Professor
University of South Africa

Areas of Expertise
African Union, Diplomacy, Disarmament, Ethics and Leadership, Intergovernmental Organizations, International Affairs, International Organizations, Multilateralism and Regimes, North-South Relations, Oceans and Law of the Sea, Regional Specialization, The Global South

Region of Focus
Sub-Saharan Africa

Background
Professor Jo-Ansie van Wyk lectures International Politics at the University of South Africa (Unisa), Pretoria, South Africa. She has completed a D Phil (International Relations) on South Africa’s post-apartheid nuclear diplomacy, and has published on, amongst others, nuclear diplomacy, South Africa’s nuclear diplomacy, disarmament, non-proliferation, the IAEA, nuclear medicine and the Pelindaba Treaty. She is Fulbright Alumna (University of Delaware, Newark, United States of America) and a Member of the South African Academy for Science and Art. She has been a guest lecturer at the Universities of Johannesburg and Pretoria, and the South African National Intelligence Academy, the South African National Defence College, the South African National War College, and the South African Diplomatic Academy. She has completed consultancies for the World Bank, UNESCO, the Institute for Security Studies (ISS), the South African Department of Foreign Affairs (DFA), and Consultancy Africa Intelligence (CAI). From June 2010 until October 2014, she served on the South African Minister of Trade and Industry’s South African Council for Space Affairs (SACSA). She is a recipient of inter alia, the University of South Africa Women Developing Researcher Award (2012), Academic Honorary Colours (University of Pretoria, 2013), the Bradlow Fellowship of the South African Institute of International Affairs (SAIIA, 2014), and Unisa’s Leadership in Research Women Award (2014). She is rated as a C3 researcher by the South African National Research Foundation (NRF), and has received research and travel grants from a number of South African and international institutions.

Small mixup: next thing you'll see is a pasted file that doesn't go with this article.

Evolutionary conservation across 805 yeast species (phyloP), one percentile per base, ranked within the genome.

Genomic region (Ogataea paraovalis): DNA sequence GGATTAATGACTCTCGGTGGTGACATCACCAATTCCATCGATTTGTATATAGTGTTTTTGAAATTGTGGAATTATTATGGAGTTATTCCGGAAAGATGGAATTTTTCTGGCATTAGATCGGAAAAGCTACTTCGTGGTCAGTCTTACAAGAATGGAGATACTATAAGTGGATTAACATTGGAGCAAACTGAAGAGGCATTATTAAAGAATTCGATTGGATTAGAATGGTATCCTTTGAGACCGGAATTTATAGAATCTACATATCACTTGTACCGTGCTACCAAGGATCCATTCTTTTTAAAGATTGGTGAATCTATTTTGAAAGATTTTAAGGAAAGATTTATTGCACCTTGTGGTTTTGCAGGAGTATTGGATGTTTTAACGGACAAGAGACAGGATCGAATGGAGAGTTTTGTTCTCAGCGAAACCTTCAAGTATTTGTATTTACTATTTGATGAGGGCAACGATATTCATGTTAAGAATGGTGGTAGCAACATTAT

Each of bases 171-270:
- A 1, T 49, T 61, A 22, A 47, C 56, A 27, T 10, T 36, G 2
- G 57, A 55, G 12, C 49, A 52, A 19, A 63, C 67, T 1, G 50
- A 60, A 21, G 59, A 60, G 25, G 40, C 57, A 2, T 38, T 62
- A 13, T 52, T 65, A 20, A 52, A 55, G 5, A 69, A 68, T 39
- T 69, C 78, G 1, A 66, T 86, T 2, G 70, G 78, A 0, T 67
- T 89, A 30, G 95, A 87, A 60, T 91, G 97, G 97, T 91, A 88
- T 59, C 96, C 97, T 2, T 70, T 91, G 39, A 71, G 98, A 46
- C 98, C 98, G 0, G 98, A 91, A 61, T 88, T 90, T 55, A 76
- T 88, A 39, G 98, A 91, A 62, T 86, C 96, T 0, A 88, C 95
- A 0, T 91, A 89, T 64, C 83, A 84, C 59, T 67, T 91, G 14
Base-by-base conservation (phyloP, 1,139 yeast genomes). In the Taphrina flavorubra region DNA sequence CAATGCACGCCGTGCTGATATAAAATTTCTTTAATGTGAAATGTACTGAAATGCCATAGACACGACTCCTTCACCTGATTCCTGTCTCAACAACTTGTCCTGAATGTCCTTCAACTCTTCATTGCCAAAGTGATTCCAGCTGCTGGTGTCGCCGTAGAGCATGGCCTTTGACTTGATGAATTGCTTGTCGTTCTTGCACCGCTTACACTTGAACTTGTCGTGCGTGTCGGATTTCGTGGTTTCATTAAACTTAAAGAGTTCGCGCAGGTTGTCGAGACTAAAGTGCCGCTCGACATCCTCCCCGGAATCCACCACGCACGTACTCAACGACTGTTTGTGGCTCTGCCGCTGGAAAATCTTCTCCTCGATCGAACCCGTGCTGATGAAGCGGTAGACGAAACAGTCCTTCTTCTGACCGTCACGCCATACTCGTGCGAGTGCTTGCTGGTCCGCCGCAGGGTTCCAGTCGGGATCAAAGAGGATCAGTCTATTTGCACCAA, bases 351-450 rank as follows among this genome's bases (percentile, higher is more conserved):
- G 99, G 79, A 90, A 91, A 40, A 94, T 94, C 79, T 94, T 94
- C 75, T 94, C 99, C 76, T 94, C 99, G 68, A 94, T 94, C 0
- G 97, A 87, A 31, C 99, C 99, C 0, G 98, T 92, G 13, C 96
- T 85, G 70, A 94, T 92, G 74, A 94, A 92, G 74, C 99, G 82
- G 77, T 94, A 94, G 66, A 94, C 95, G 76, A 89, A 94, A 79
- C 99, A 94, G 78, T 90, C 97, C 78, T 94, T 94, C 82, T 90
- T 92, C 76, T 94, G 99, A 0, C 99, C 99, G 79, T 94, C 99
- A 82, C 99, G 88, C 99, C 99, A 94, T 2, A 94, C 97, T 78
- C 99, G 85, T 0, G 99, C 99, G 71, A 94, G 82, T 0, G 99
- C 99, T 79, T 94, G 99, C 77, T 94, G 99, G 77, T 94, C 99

Recent Publications
Lesley Masters & Jo-Ansie van Wyk (Eds.) Foreign policy, change and the Zuma years. South African foreign policy review. Volume 3. Africa Institute of South Africa (AISA): Pretoria. 2019. 290pp. [ISBN 978-0-7983-0527-3]
‘South Africa-South Korea relations: Prospects for cooperation on the Blue Economy-Operation Phakisa’, in Funeka Yazini April & Emmanuel Owusu-Sekyere (Eds.), Economic development, the role of the developmental state. South Africa and South Korea. Africa Institute of South Africa (AISA): Pretoria. 2019. pp. 62-75.

Michael Thekiso & Jo-Ansie van Wyk, ‘The quest for permanent African membership of the UNSC: A comparative assessment of Nigeria and South Africa’s eligibility, in Oluwaseun Tella (Ed.), Nigeria-South Africa relations and regional hegemonic competence. New York: Springer. 2019. pp. 43-67.

‘The Executive and the military in South Africa during the Zuma Presidency’, in Steven Ratuva, Radomir Compel & Sérgio Luiz Cruz Aguilar (Eds.), Guns & Roses: Comparative Civil-Military Relations in the Changing Security Environment. Palgrave: Singapore. 2019. pp. 97-11

‘From Apartheid to Ubuntu: Transition, Transaction and Transformation of South Africa’s Post-Apartheid Foreign Ministry’. South African Journal of International Affairs, 26, 3, 2019.

‘Pixels, Politics and Peace: The Forensic Use of Satellite Imagery’. Journal of African Foreign Affairs, 6, 2, 2019. pp. 31-50.

Jo-Ansie van Wyk, Chidochashe Nyere & Arina Muresan. ‘African First Ladies, Politics and the State’. Politeia. South African Journal for Political Science and Public Administration, 37, 2, 2018.

‘Tourism and cultural exchanges in the Indian Ocean Region [Policy Paper]’, Journal of the Indian Ocean Region, 14, 2, 2018. pp. 255-269.

‘Sanctions and summits: Sanctioned African leaders and EU-African Summits’. South African Journal of International Affairs, 25, 4, 2018. pp. 497-515.

Peya Mushelenga & Jo-Ansie van Wyk. ‘A new state’s debut in regional diplomacy: Namibia and the Southern Africa Development Community (SADC)’. Africa Review, 9, 1, 2017. pp. 58-70. DOI: 10.1080/09744053.2016.12399332016.
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Updated February, 2020